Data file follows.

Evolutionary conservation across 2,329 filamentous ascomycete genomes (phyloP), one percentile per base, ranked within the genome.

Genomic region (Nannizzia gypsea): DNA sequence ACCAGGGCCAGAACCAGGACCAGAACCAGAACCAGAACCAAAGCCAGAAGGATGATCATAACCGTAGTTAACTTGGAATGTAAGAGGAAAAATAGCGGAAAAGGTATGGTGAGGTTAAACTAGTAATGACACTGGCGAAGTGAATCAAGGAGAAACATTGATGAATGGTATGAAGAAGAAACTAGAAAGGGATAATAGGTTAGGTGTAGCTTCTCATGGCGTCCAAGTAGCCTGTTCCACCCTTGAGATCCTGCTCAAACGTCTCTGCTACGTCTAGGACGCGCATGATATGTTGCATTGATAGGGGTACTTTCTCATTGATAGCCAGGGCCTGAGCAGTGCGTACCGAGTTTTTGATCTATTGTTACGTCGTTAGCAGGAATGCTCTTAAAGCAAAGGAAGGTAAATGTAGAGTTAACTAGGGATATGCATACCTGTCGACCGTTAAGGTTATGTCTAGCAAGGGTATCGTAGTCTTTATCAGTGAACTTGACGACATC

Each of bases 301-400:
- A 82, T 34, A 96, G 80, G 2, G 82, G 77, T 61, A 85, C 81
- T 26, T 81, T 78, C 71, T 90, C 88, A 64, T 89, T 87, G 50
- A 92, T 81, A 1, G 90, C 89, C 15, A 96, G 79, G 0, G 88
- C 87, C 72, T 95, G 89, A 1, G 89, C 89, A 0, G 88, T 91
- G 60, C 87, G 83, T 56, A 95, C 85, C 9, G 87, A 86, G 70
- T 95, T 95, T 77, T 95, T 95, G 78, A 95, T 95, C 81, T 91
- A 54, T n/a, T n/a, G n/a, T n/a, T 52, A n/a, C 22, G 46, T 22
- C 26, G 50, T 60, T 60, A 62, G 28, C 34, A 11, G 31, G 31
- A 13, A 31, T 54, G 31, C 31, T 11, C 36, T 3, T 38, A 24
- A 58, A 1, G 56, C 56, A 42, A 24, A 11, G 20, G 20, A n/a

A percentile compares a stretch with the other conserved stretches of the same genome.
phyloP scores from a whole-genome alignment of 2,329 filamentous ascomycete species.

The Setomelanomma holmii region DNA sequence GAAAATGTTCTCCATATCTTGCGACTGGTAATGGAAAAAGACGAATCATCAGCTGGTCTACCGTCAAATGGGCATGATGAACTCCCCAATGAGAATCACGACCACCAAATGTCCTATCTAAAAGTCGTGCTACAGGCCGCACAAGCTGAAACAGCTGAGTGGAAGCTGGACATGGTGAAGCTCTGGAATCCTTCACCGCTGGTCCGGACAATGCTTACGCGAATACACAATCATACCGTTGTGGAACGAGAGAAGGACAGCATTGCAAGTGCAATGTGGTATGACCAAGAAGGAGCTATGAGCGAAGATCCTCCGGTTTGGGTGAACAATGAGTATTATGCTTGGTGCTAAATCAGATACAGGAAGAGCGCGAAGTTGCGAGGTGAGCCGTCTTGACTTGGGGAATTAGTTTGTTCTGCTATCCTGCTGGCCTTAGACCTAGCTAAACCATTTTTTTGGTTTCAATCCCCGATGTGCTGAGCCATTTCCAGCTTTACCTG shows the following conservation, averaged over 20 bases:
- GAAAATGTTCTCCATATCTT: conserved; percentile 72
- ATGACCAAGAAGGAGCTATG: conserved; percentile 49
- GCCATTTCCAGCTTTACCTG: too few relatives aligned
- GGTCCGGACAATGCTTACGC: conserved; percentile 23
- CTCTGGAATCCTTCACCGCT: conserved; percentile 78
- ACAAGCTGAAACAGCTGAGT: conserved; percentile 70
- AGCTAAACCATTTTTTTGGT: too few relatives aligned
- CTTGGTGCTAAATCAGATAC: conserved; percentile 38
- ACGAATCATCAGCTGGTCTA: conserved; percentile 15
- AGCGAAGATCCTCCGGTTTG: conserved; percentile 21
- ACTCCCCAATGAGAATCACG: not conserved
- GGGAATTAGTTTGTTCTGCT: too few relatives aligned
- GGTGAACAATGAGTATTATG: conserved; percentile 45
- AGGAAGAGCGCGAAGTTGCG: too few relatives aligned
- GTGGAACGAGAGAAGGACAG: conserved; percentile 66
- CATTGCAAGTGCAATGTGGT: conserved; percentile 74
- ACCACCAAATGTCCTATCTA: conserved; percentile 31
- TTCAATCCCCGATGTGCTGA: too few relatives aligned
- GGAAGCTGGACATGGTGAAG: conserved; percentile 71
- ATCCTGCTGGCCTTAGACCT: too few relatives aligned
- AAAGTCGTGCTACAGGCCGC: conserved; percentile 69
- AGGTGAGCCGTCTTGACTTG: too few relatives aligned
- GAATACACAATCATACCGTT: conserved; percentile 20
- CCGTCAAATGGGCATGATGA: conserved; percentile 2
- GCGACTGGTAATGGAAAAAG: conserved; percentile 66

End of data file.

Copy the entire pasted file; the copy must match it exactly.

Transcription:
Evolutionary conservation across 2,329 filamentous ascomycete genomes (phyloP), one percentile per base, ranked within the genome.

Genomic region (Nannizzia gypsea): DNA sequence ACCAGGGCCAGAACCAGGACCAGAACCAGAACCAGAACCAAAGCCAGAAGGATGATCATAACCGTAGTTAACTTGGAATGTAAGAGGAAAAATAGCGGAAAAGGTATGGTGAGGTTAAACTAGTAATGACACTGGCGAAGTGAATCAAGGAGAAACATTGATGAATGGTATGAAGAAGAAACTAGAAAGGGATAATAGGTTAGGTGTAGCTTCTCATGGCGTCCAAGTAGCCTGTTCCACCCTTGAGATCCTGCTCAAACGTCTCTGCTACGTCTAGGACGCGCATGATATGTTGCATTGATAGGGGTACTTTCTCATTGATAGCCAGGGCCTGAGCAGTGCGTACCGAGTTTTTGATCTATTGTTACGTCGTTAGCAGGAATGCTCTTAAAGCAAAGGAAGGTAAATGTAGAGTTAACTAGGGATATGCATACCTGTCGACCGTTAAGGTTATGTCTAGCAAGGGTATCGTAGTCTTTATCAGTGAACTTGACGACATC

Each of bases 301-400:
- A 82, T 34, A 96, G 80, G 2, G 82, G 77, T 61, A 85, C 81
- T 26, T 81, T 78, C 71, T 90, C 88, A 64, T 89, T 87, G 50
- A 92, T 81, A 1, G 90, C 89, C 15, A 96, G 79, G 0, G 88
- C 87, C 72, T 95, G 89, A 1, G 89, C 89, A 0, G 88, T 91
- G 60, C 87, G 83, T 56, A 95, C 85, C 9, G 87, A 86, G 70
- T 95, T 95, T 77, T 95, T 95, G 78, A 95, T 95, C 81, T 91
- A 54, T n/a, T n/a, G n/a, T n/a, T 52, A n/a, C 22, G 46, T 22
- C 26, G 50, T 60, T 60, A 62, G 28, C 34, A 11, G 31, G 31
- A 13, A 31, T 54, G 31, C 31, T 11, C 36, T 3, T 38, A 24
- A 58, A 1, G 56, C 56, A 42, A 24, A 11, G 20, G 20, A n/a

A percentile compares a stretch with the other conserved stretches of the same genome.
phyloP scores from a whole-genome alignment of 2,329 filamentous ascomycete species.

The Setomelanomma holmii region DNA sequence GAAAATGTTCTCCATATCTTGCGACTGGTAATGGAAAAAGACGAATCATCAGCTGGTCTACCGTCAAATGGGCATGATGAACTCCCCAATGAGAATCACGACCACCAAATGTCCTATCTAAAAGTCGTGCTACAGGCCGCACAAGCTGAAACAGCTGAGTGGAAGCTGGACATGGTGAAGCTCTGGAATCCTTCACCGCTGGTCCGGACAATGCTTACGCGAATACACAATCATACCGTTGTGGAACGAGAGAAGGACAGCATTGCAAGTGCAATGTGGTATGACCAAGAAGGAGCTATGAGCGAAGATCCTCCGGTTTGGGTGAACAATGAGTATTATGCTTGGTGCTAAATCAGATACAGGAAGAGCGCGAAGTTGCGAGGTGAGCCGTCTTGACTTGGGGAATTAGTTTGTTCTGCTATCCTGCTGGCCTTAGACCTAGCTAAACCATTTTTTTGGTTTCAATCCCCGATGTGCTGAGCCATTTCCAGCTTTACCTG shows the following conservation, averaged over 20 bases:
- GAAAATGTTCTCCATATCTT: conserved; percentile 72
- ATGACCAAGAAGGAGCTATG: conserved; percentile 49
- GCCATTTCCAGCTTTACCTG: too few relatives aligned
- GGTCCGGACAATGCTTACGC: conserved; percentile 23
- CTCTGGAATCCTTCACCGCT: conserved; percentile 78
- ACAAGCTGAAACAGCTGAGT: conserved; percentile 70
- AGCTAAACCATTTTTTTGGT: too few relatives aligned
- CTTGGTGCTAAATCAGATAC: conserved; percentile 38
- ACGAATCATCAGCTGGTCTA: conserved; percentile 15
- AGCGAAGATCCTCCGGTTTG: conserved; percentile 21
- ACTCCCCAATGAGAATCACG: not conserved
- GGGAATTAGTTTGTTCTGCT: too few relatives aligned
- GGTGAACAATGAGTATTATG: conserved; percentile 45
- AGGAAGAGCGCGAAGTTGCG: too few relatives aligned
- GTGGAACGAGAGAAGGACAG: conserved; percentile 66
- CATTGCAAGTGCAATGTGGT: conserved; percentile 74
- ACCACCAAATGTCCTATCTA: conserved; percentile 31
- TTCAATCCCCGATGTGCTGA: too few relatives aligned
- GGAAGCTGGACATGGTGAAG: conserved; percentile 71
- ATCCTGCTGGCCTTAGACCT: too few relatives aligned
- AAAGTCGTGCTACAGGCCGC: conserved; percentile 69
- AGGTGAGCCGTCTTGACTTG: too few relatives aligned
- GAATACACAATCATACCGTT: conserved; percentile 20
- CCGTCAAATGGGCATGATGA: conserved; percentile 2
- GCGACTGGTAATGGAAAAAG: conserved; percentile 66